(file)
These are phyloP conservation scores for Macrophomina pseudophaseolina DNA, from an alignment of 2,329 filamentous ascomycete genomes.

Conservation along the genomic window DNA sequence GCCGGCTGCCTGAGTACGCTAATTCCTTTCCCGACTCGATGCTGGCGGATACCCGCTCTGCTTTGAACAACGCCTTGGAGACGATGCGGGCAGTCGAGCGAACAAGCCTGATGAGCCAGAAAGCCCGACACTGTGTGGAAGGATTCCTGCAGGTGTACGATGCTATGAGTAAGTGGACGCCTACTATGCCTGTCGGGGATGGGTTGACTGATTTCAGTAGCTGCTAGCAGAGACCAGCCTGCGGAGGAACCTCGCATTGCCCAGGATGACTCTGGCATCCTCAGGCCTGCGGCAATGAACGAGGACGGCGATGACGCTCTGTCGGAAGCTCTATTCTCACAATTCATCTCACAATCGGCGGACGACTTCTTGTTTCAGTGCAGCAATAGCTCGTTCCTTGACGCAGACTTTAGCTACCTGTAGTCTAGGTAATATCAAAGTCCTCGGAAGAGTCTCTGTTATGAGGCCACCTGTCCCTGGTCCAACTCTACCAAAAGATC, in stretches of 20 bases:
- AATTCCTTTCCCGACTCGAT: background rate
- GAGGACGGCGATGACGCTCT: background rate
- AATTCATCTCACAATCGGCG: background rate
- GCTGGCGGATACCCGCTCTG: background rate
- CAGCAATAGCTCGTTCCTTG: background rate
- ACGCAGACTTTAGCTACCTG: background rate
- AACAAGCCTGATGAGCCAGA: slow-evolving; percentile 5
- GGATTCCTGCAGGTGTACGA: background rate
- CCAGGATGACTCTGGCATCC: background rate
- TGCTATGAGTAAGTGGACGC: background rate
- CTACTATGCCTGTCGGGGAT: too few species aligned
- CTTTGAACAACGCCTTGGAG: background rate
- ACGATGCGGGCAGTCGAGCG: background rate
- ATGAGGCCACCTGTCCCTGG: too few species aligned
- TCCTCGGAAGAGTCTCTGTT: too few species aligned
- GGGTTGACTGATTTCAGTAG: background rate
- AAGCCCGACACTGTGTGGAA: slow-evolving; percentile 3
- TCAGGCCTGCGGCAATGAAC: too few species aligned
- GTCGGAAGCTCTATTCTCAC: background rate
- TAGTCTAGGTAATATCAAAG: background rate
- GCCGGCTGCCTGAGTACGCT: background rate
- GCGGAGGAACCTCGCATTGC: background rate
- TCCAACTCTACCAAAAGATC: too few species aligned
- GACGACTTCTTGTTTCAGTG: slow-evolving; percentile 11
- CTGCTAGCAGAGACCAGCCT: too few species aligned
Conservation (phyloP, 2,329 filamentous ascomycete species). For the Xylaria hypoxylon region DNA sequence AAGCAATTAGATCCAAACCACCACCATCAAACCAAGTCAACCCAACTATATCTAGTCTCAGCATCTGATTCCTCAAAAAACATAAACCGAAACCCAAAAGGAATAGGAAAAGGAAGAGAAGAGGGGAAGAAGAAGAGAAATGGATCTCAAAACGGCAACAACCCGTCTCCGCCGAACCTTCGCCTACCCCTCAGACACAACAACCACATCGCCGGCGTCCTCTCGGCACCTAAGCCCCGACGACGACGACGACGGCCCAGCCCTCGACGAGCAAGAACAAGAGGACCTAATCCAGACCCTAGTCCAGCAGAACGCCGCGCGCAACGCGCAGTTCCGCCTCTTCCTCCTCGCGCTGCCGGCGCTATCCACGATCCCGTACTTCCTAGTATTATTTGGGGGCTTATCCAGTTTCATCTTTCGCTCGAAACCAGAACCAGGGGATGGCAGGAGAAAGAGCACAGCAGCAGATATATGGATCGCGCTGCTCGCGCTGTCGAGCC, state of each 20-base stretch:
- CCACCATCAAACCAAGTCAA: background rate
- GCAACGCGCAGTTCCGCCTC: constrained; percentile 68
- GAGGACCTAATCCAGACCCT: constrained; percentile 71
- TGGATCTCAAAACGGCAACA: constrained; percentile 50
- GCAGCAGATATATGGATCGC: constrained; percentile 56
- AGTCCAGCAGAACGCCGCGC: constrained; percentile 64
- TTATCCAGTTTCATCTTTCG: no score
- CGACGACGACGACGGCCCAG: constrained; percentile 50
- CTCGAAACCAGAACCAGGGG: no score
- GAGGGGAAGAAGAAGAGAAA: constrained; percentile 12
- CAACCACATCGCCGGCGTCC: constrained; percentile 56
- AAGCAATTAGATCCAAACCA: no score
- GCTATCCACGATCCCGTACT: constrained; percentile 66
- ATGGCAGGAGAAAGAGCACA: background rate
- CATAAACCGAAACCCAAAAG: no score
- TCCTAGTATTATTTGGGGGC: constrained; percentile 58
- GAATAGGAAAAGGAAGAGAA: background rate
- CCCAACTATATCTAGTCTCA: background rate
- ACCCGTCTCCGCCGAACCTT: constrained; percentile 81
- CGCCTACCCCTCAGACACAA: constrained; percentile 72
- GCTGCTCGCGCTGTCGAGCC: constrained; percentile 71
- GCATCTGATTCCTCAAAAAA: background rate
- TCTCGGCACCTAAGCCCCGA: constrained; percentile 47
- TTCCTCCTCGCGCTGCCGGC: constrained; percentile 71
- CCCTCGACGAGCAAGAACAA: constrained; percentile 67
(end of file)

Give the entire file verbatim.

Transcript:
These are phyloP conservation scores for Macrophomina pseudophaseolina DNA, from an alignment of 2,329 filamentous ascomycete genomes.

Conservation along the genomic window DNA sequence GCCGGCTGCCTGAGTACGCTAATTCCTTTCCCGACTCGATGCTGGCGGATACCCGCTCTGCTTTGAACAACGCCTTGGAGACGATGCGGGCAGTCGAGCGAACAAGCCTGATGAGCCAGAAAGCCCGACACTGTGTGGAAGGATTCCTGCAGGTGTACGATGCTATGAGTAAGTGGACGCCTACTATGCCTGTCGGGGATGGGTTGACTGATTTCAGTAGCTGCTAGCAGAGACCAGCCTGCGGAGGAACCTCGCATTGCCCAGGATGACTCTGGCATCCTCAGGCCTGCGGCAATGAACGAGGACGGCGATGACGCTCTGTCGGAAGCTCTATTCTCACAATTCATCTCACAATCGGCGGACGACTTCTTGTTTCAGTGCAGCAATAGCTCGTTCCTTGACGCAGACTTTAGCTACCTGTAGTCTAGGTAATATCAAAGTCCTCGGAAGAGTCTCTGTTATGAGGCCACCTGTCCCTGGTCCAACTCTACCAAAAGATC, in stretches of 20 bases:
- AATTCCTTTCCCGACTCGAT: background rate
- GAGGACGGCGATGACGCTCT: background rate
- AATTCATCTCACAATCGGCG: background rate
- GCTGGCGGATACCCGCTCTG: background rate
- CAGCAATAGCTCGTTCCTTG: background rate
- ACGCAGACTTTAGCTACCTG: background rate
- AACAAGCCTGATGAGCCAGA: slow-evolving; percentile 5
- GGATTCCTGCAGGTGTACGA: background rate
- CCAGGATGACTCTGGCATCC: background rate
- TGCTATGAGTAAGTGGACGC: background rate
- CTACTATGCCTGTCGGGGAT: too few species aligned
- CTTTGAACAACGCCTTGGAG: background rate
- ACGATGCGGGCAGTCGAGCG: background rate
- ATGAGGCCACCTGTCCCTGG: too few species aligned
- TCCTCGGAAGAGTCTCTGTT: too few species aligned
- GGGTTGACTGATTTCAGTAG: background rate
- AAGCCCGACACTGTGTGGAA: slow-evolving; percentile 3
- TCAGGCCTGCGGCAATGAAC: too few species aligned
- GTCGGAAGCTCTATTCTCAC: background rate
- TAGTCTAGGTAATATCAAAG: background rate
- GCCGGCTGCCTGAGTACGCT: background rate
- GCGGAGGAACCTCGCATTGC: background rate
- TCCAACTCTACCAAAAGATC: too few species aligned
- GACGACTTCTTGTTTCAGTG: slow-evolving; percentile 11
- CTGCTAGCAGAGACCAGCCT: too few species aligned
Conservation (phyloP, 2,329 filamentous ascomycete species). For the Xylaria hypoxylon region DNA sequence AAGCAATTAGATCCAAACCACCACCATCAAACCAAGTCAACCCAACTATATCTAGTCTCAGCATCTGATTCCTCAAAAAACATAAACCGAAACCCAAAAGGAATAGGAAAAGGAAGAGAAGAGGGGAAGAAGAAGAGAAATGGATCTCAAAACGGCAACAACCCGTCTCCGCCGAACCTTCGCCTACCCCTCAGACACAACAACCACATCGCCGGCGTCCTCTCGGCACCTAAGCCCCGACGACGACGACGACGGCCCAGCCCTCGACGAGCAAGAACAAGAGGACCTAATCCAGACCCTAGTCCAGCAGAACGCCGCGCGCAACGCGCAGTTCCGCCTCTTCCTCCTCGCGCTGCCGGCGCTATCCACGATCCCGTACTTCCTAGTATTATTTGGGGGCTTATCCAGTTTCATCTTTCGCTCGAAACCAGAACCAGGGGATGGCAGGAGAAAGAGCACAGCAGCAGATATATGGATCGCGCTGCTCGCGCTGTCGAGCC, state of each 20-base stretch:
- CCACCATCAAACCAAGTCAA: background rate
- GCAACGCGCAGTTCCGCCTC: constrained; percentile 68
- GAGGACCTAATCCAGACCCT: constrained; percentile 71
- TGGATCTCAAAACGGCAACA: constrained; percentile 50
- GCAGCAGATATATGGATCGC: constrained; percentile 56
- AGTCCAGCAGAACGCCGCGC: constrained; percentile 64
- TTATCCAGTTTCATCTTTCG: no score
- CGACGACGACGACGGCCCAG: constrained; percentile 50
- CTCGAAACCAGAACCAGGGG: no score
- GAGGGGAAGAAGAAGAGAAA: constrained; percentile 12
- CAACCACATCGCCGGCGTCC: constrained; percentile 56
- AAGCAATTAGATCCAAACCA: no score
- GCTATCCACGATCCCGTACT: constrained; percentile 66
- ATGGCAGGAGAAAGAGCACA: background rate
- CATAAACCGAAACCCAAAAG: no score
- TCCTAGTATTATTTGGGGGC: constrained; percentile 58
- GAATAGGAAAAGGAAGAGAA: background rate
- CCCAACTATATCTAGTCTCA: background rate
- ACCCGTCTCCGCCGAACCTT: constrained; percentile 81
- CGCCTACCCCTCAGACACAA: constrained; percentile 72
- GCTGCTCGCGCTGTCGAGCC: constrained; percentile 71
- GCATCTGATTCCTCAAAAAA: background rate
- TCTCGGCACCTAAGCCCCGA: constrained; percentile 47
- TTCCTCCTCGCGCTGCCGGC: constrained; percentile 71
- CCCTCGACGAGCAAGAACAA: constrained; percentile 67